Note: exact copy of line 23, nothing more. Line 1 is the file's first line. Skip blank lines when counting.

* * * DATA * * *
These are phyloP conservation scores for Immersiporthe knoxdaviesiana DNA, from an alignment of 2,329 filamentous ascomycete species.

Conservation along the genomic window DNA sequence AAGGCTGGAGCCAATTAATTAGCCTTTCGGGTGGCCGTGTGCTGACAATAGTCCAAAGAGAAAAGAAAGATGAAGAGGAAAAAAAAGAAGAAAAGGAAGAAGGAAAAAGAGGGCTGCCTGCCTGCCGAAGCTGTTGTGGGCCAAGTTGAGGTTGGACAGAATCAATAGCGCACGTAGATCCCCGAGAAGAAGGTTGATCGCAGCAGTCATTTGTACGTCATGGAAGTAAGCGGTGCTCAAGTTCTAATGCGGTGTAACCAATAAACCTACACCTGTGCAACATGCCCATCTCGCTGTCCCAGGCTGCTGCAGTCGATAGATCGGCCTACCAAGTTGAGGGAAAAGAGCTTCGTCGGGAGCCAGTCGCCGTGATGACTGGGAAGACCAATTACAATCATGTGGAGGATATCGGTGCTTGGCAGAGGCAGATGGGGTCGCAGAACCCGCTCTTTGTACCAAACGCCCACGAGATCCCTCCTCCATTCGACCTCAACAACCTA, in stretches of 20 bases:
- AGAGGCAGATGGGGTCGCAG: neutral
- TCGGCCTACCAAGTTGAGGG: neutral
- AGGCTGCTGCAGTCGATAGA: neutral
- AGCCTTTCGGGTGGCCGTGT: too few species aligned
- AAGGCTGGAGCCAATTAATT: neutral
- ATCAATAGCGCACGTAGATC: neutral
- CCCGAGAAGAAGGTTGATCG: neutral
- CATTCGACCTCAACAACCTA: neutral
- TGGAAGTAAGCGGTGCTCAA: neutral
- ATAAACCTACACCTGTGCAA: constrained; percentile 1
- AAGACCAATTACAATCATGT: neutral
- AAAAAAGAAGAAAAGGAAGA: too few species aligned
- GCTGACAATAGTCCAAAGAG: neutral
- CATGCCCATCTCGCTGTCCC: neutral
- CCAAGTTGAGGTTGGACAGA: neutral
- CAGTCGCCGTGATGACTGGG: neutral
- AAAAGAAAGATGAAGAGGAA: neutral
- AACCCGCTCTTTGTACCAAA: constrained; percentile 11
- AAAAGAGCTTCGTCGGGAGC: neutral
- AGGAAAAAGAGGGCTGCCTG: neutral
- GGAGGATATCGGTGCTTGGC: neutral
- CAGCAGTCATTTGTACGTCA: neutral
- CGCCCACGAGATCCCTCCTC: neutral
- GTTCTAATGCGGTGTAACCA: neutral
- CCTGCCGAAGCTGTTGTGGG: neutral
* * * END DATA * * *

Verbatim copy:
- GGAGGATATCGGTGCTTGGC: neutral